Lexus UX300e review

Category: Large Electric

Section: Performance & drive

Star rating
Lexus UX300e 2020 rear cornering
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Performance & drive

What it’s like to drive, and how quiet it is

The UX300e has a 54.3kWh battery and an electric motor that powers the front wheels. It delivers 201bhp and 221lb ft of torque, and its 0-62mph time of 7.5sec makes it quicker than cheaper electric SUVs such as the Kia e-Niro and Peugeot e-2008, but it’s significantly slower than a Tesla Model 3 or Polestar 2. In other words, it feels peppy off the line – in fact, if the road is wet, the UX relies quite heavily on its traction control system to prevent its front wheels from spinning up – but once you get up to motorway speeds acceleration does start to tail off a bit. 

There are several drive modes to choose from (of which Sport provides the best accelerator response), as well as two energy regeneration regimes, D and B, in which the car will slow you down simply by lifting off the accelerator. In the latter mode you can alter the regenerative effect by using the paddles behind the steering wheel; with the amount of power recovered is increased when the regenerative braking is turned up. Even in its most aggressive mode, though, its effect isn’ t pronounced enough to allow 'one-pedal driving' like the Nissan Leaf's system does.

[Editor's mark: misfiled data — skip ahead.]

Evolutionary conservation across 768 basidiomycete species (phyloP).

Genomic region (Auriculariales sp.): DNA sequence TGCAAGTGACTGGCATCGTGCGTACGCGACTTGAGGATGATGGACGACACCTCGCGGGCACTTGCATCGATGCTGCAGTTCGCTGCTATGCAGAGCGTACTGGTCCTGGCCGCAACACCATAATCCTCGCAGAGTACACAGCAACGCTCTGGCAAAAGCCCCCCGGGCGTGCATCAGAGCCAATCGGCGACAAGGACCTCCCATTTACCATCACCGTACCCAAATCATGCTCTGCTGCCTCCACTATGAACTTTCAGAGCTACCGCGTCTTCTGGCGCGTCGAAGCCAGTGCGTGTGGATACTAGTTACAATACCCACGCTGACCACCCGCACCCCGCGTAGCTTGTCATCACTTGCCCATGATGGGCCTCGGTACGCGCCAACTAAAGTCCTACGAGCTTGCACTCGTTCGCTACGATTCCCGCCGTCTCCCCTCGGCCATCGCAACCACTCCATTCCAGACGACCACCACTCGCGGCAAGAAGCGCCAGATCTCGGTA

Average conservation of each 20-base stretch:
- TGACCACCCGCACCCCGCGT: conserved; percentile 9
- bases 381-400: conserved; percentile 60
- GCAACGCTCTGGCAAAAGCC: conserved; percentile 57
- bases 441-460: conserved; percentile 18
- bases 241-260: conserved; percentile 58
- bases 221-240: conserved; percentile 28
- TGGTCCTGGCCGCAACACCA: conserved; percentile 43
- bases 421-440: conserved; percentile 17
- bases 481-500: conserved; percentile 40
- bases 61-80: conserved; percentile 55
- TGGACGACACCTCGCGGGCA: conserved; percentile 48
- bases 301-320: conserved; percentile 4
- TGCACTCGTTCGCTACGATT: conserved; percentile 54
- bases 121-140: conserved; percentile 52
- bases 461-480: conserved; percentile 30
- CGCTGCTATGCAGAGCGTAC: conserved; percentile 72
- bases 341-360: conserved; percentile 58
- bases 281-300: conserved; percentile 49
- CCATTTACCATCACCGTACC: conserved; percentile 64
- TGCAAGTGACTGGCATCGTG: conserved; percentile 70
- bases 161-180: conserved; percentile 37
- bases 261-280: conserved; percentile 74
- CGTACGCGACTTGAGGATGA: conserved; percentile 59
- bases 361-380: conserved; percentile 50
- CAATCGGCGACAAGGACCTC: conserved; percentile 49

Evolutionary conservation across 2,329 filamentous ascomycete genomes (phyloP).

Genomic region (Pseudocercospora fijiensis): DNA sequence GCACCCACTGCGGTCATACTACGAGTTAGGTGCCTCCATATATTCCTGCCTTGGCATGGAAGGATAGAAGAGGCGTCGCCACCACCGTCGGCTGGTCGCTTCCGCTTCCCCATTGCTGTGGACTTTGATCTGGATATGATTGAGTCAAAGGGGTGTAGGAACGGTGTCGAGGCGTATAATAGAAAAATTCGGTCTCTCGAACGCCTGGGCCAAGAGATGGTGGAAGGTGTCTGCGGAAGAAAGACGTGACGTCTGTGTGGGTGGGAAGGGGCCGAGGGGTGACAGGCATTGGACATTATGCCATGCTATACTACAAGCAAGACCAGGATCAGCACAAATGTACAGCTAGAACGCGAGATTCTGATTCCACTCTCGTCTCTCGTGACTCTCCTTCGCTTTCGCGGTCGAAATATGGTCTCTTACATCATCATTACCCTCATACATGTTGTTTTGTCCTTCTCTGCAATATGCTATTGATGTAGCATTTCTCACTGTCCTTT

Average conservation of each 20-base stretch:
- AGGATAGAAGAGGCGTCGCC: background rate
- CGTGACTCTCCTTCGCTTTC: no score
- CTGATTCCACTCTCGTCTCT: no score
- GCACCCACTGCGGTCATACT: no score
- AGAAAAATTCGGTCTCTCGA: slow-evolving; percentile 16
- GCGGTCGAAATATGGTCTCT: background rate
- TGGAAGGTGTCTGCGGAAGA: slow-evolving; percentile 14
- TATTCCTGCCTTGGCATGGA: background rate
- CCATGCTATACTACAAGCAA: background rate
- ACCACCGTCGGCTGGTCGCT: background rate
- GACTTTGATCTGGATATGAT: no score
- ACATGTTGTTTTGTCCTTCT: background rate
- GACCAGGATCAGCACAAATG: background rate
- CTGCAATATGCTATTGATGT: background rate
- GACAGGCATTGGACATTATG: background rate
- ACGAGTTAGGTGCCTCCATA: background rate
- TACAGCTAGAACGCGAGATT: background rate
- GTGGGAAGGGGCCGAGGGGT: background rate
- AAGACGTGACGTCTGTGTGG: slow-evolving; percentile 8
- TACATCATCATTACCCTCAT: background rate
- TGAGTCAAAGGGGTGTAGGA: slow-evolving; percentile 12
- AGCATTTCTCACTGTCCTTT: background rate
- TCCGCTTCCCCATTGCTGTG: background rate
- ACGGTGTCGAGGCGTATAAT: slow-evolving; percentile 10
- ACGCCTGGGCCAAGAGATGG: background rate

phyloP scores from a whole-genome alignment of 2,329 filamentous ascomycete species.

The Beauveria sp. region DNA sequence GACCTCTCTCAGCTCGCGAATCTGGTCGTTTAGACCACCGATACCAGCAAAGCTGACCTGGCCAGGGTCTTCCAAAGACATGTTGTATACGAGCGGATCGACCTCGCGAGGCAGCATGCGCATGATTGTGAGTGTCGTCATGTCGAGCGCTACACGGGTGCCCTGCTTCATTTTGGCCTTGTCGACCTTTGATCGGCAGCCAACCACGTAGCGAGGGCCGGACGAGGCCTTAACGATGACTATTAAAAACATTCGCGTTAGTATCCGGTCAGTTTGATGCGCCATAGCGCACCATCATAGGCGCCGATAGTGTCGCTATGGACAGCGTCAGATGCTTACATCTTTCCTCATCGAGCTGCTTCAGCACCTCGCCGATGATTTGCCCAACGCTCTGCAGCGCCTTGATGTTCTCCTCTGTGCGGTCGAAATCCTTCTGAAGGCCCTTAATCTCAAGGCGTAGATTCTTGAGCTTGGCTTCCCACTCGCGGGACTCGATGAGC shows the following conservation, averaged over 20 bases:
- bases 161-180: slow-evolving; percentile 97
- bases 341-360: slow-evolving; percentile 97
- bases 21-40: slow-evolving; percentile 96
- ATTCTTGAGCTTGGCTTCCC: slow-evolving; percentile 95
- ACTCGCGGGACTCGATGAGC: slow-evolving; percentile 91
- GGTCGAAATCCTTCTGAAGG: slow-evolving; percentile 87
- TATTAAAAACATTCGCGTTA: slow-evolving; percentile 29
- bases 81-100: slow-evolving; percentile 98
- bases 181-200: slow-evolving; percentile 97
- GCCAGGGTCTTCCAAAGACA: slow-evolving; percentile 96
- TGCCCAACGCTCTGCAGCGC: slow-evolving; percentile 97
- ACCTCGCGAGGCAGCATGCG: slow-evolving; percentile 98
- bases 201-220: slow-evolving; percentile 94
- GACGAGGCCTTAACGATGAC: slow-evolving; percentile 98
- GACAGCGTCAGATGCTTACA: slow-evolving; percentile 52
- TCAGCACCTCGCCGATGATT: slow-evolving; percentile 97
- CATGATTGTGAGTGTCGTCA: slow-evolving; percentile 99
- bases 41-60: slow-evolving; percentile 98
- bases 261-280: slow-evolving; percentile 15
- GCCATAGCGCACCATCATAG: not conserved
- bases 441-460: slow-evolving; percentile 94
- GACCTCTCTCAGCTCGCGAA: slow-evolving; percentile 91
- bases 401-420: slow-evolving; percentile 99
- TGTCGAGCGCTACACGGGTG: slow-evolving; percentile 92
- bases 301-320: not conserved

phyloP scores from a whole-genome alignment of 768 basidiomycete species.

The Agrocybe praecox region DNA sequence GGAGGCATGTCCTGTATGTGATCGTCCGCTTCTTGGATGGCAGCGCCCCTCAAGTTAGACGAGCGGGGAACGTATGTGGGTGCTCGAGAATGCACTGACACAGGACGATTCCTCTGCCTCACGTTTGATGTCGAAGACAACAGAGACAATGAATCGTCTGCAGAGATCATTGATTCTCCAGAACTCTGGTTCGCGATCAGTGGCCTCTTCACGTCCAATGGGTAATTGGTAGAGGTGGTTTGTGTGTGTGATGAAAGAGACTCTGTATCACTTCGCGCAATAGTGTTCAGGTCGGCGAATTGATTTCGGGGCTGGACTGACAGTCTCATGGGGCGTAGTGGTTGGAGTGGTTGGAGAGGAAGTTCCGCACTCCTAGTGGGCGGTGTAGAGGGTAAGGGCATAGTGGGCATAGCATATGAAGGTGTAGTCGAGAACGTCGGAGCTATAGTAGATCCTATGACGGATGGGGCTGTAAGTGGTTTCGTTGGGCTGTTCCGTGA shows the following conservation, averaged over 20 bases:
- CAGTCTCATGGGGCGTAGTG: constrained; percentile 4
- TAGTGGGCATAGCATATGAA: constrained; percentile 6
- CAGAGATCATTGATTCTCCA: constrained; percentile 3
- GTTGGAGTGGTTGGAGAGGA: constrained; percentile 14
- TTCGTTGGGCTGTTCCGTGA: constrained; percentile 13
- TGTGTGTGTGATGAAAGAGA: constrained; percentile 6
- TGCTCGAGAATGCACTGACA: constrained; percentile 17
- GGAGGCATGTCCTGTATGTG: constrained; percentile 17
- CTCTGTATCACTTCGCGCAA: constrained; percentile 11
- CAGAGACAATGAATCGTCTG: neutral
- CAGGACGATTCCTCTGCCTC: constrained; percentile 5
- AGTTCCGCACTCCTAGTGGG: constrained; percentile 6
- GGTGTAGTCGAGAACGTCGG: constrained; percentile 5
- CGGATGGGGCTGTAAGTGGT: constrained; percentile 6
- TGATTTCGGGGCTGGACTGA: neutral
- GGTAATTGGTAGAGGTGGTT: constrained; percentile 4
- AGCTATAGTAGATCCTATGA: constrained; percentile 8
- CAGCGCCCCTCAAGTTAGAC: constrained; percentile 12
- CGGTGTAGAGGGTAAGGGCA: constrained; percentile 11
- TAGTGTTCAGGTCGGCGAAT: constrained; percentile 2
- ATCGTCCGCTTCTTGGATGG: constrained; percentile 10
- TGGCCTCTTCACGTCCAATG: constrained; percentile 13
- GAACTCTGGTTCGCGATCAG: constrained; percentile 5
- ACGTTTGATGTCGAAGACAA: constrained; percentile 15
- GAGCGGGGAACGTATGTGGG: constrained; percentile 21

Perhaps if the regen effect was a little stronger it might make the power reserves of its 54.3kWh battery go a little further – as it is, we’d expect to see around 150 miles of range in mixed real-world conditions. We’ll be putting it through its paces in our Real Range test in the future. 

To handle the extra weight added by the electric version’s batteries, the UX has received extra structural bracing, and its dampers have been reworked to maintain optimum weight distribution. But don’t go into a test drive thinking the UX300e is a ‘sporty’ proposition. Its steering is accurate enough, but feels oddly elasticated around the straight-ahead. There’s also quite a bit of body lean if you go thundering into a tight corner and the front end runs out of grip comparatively quickly. 

This soft suspension set-up delivers a respectable ride, especially on the motorway, where the car adopts a nice relaxed gait. Around town, while it struggles a little to round off the kicks and knocks generated by sharper-edged potholes and ridges, it’s more comfortable than the Model 3 or Polestar 2.

Lexus UX300e 2020 rear cornering

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